// All PRNGs get an init() which seeds the PRNG with a truly
    // random seed (from the default RNG).
    init() {

// I'll be using the following simple PRNG for this demonstration since it is
// about 200 times faster than the default RNG Random.default (on my machine),
// and it results in less fluctuating timing results than when using Random.default.
// See the comments at the end for my speculations about why that might be.
struct SplitMix64 : PseudoRandomNumberGenerator {
    // Based on
    // It is a very fast generator passing BigCrush.
    var state: UInt64
    init(state: UInt64) {
        self.state = state
    init(seed: UInt64) {
        self.init(state: seed)
    mutating func next() -> UInt64 {
        state &+= 0x9e3779b97f4a7c15
        var z = (state ^ (state &>> 30)) &* 0xbf58476d1ce4e5b9
        z = (z ^ (z &>> 27)) &* 0x94d049bb133111eb
        return z ^ (z &>> 31)

// This is the interesting part. It is a method that produces a Double value
// in unit range [0, 1), just like Double.random(in: 0 ..< 1, using: &rng).
extension Double {
    // This seems to be almost 50 times faster than
    // Double.random(in: 0 ..< 1, using: &rg)
    static func randomInUnitRange<R>(using rng: inout R) -> Double
        where R: RandomNumberGenerator
        let ui64 =
        return Double(ui64 >> 11) * (Double.ulpOfOne / 2)

func executionTime<C, R>(
    of count: Int,
    _ operation: (C, inout R) -> C,
    using rng: inout R) -> Double
    where C: Numeric, R: RandomNumberGenerator
    var checksum: C = 0
    let t0 = CACurrentMediaTime()
    for _ in 0 ..< count { checksum = operation(checksum, &rng) }
    let t1 = CACurrentMediaTime()
    let time = t1 - t0
    print("  time:", time, "seconds (checksum: \(checksum))")
    return time

@_transparent // The non-baseline tests will be about 4 x slower without this …
func test<C, R>(label: String,
                using rng: inout R,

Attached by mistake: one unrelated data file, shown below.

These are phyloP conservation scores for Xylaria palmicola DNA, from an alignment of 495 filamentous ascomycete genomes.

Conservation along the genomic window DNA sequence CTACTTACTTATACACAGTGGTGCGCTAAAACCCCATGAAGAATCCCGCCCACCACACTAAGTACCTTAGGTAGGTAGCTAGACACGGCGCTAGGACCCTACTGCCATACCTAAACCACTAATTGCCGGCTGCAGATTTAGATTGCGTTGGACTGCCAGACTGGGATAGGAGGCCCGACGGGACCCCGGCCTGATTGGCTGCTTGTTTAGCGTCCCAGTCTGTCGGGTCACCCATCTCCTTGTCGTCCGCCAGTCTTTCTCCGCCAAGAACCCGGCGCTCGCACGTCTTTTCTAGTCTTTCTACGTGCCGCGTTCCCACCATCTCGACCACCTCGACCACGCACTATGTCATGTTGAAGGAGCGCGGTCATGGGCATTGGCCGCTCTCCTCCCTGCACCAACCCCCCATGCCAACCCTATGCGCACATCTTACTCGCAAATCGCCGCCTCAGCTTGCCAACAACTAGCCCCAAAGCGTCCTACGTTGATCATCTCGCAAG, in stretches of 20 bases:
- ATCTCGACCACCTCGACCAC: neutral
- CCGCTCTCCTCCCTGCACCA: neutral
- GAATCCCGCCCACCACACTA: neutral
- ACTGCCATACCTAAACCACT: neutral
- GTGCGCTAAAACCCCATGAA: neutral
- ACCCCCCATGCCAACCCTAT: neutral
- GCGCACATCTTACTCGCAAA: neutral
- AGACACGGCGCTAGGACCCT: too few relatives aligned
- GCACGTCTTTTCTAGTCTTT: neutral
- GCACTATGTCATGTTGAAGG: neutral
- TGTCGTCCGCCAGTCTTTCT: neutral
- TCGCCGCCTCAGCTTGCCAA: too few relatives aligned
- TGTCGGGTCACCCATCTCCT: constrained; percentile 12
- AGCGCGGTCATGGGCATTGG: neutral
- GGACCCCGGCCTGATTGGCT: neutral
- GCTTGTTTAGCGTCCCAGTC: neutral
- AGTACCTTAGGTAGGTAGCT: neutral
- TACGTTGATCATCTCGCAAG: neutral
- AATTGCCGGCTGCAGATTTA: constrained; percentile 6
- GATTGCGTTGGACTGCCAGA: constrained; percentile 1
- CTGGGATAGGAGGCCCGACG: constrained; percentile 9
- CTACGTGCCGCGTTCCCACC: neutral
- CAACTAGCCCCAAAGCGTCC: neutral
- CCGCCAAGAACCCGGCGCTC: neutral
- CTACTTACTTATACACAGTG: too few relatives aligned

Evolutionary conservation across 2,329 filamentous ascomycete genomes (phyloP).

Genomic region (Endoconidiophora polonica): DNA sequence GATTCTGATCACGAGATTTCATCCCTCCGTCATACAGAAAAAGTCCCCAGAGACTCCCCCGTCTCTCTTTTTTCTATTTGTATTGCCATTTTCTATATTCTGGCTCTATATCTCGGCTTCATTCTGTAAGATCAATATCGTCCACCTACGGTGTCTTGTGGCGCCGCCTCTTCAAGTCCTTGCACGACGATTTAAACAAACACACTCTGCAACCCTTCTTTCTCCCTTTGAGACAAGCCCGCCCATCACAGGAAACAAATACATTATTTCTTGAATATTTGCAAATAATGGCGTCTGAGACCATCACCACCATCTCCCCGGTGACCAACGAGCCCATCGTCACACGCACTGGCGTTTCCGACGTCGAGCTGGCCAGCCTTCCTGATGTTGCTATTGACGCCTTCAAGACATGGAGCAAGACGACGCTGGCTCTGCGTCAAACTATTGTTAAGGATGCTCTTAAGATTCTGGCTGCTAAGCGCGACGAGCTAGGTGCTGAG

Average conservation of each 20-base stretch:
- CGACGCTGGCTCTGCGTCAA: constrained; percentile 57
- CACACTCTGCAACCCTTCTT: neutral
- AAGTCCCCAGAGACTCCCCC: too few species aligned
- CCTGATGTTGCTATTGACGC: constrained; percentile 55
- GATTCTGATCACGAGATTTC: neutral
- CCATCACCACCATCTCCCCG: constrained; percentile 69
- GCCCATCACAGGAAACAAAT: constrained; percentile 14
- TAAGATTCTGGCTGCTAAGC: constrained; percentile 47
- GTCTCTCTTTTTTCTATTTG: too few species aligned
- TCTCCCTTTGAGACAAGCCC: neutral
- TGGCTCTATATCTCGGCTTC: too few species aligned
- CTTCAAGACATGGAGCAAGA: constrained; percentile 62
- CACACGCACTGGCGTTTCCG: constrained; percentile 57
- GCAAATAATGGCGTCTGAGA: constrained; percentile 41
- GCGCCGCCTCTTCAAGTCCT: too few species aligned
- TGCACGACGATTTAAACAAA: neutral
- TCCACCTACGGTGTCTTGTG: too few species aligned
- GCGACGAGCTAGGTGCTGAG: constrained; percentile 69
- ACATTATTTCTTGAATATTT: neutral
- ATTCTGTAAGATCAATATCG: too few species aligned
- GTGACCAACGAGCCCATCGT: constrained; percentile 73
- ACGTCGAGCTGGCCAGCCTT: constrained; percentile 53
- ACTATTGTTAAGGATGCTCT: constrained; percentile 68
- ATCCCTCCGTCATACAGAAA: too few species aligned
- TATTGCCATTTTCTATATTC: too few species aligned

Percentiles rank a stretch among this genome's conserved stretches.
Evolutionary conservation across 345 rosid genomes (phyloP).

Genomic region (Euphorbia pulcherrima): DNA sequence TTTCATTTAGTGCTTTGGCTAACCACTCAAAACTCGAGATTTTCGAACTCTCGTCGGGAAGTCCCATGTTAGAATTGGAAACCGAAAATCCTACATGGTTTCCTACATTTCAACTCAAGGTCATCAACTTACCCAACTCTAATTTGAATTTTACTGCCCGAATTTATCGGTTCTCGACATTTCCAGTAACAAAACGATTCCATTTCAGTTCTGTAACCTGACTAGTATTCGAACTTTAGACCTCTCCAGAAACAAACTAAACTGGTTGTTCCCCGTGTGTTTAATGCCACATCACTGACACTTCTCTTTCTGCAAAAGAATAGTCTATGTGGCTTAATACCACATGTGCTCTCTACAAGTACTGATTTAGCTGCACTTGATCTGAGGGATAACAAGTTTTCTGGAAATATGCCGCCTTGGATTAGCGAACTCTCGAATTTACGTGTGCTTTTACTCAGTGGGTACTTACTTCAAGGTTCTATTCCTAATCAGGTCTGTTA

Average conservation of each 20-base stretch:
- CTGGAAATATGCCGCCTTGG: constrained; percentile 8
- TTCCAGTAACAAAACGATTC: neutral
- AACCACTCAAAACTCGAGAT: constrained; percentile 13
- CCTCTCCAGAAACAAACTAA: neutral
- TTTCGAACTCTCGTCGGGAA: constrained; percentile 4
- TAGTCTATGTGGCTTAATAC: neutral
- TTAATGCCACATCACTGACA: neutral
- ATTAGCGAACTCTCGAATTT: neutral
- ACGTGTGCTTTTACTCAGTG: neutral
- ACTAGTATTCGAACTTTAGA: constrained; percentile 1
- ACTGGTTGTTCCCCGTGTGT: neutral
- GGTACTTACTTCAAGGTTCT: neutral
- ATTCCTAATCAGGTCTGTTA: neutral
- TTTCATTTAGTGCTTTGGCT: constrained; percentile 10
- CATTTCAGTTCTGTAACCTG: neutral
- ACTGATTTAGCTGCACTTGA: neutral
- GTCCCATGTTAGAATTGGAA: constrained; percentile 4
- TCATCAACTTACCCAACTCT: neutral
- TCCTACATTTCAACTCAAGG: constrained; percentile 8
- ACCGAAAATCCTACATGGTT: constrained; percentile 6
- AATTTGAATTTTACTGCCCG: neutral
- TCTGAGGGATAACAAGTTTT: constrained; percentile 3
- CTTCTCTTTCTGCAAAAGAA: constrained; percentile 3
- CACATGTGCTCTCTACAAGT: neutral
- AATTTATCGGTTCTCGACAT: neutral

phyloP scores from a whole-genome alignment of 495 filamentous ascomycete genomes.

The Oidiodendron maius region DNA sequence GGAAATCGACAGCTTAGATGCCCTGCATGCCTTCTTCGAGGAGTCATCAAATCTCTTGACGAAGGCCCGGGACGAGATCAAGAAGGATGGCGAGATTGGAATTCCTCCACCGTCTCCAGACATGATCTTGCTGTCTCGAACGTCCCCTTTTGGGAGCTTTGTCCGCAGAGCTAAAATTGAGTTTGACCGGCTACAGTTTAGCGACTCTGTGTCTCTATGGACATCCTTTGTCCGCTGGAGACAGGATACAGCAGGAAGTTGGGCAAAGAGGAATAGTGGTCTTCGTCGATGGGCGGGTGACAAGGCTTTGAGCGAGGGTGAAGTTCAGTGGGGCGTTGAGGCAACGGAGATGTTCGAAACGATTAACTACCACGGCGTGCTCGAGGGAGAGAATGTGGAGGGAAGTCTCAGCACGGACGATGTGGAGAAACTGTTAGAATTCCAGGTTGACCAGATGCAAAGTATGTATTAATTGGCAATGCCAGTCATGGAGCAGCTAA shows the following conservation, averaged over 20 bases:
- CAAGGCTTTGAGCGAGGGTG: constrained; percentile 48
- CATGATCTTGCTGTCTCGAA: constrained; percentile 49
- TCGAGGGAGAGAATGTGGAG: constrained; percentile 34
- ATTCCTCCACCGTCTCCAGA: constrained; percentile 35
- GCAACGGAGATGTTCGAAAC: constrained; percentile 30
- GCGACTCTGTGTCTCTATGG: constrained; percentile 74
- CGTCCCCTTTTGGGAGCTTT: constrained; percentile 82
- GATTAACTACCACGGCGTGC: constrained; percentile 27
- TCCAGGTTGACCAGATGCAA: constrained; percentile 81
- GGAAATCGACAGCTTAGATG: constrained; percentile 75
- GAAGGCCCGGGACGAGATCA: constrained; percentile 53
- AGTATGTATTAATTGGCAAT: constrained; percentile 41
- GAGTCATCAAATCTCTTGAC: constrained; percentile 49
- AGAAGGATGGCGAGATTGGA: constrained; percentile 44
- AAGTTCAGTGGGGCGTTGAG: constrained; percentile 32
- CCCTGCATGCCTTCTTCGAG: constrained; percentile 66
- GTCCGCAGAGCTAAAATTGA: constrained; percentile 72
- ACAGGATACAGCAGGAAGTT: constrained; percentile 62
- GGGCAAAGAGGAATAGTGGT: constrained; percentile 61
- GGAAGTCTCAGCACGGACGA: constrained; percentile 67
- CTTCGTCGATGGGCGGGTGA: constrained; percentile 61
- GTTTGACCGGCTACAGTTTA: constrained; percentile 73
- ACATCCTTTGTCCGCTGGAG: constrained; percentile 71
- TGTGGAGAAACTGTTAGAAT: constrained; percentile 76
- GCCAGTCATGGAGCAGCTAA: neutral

operation: (C, inout R) -> C) -> Double
    where C: Numeric, R: RandomNumberGenerator
    var minTime = Double.infinity
    for _ in 0 ..< 7 {
        let time = executionTime(of: 10_000_000, operation, using: &rng)
        minTime = min(minTime, time)
    print("  minimum time:", minTime, "seconds")
    return minTime

func test<R: RandomNumberGenerator>(using rng: inout R) {
    let minTimeOfExistingMethod =
        test(label: "Existing method", using: &rng) { (checksum, rg) in
            return checksum + Double.random(in: 0 ..< 1, using: &rg)
    let minTimeOfMyMethod =
        test(label: "My method", using: &rng) { (checksum, rg) in
            return checksum + Double.randomInUnitRange(using: &rg)
    let minTimeOfBaseline =
        test(label: "Baseline", using: &rng) { (checksum, rg) in
            return checksum ^
    let ratio = (minTimeOfExistingMethod - minTimeOfBaseline) /
        (minTimeOfMyMethod - minTimeOfBaseline)
    print("\nMy method was \(ratio) times faster than the existing method.")

var prng = SplitMix64()
test(using: &prng)

// test(using: &Random.default)
// Uncomment the above line if you're interested in seeing the results when
// using Random.default instead of SplitMix64. You'll have to wait much longer
// and the result will be very erratic. Lowering the number of operation-calls per
// test will make it even more erratic. I suppose this is because the time it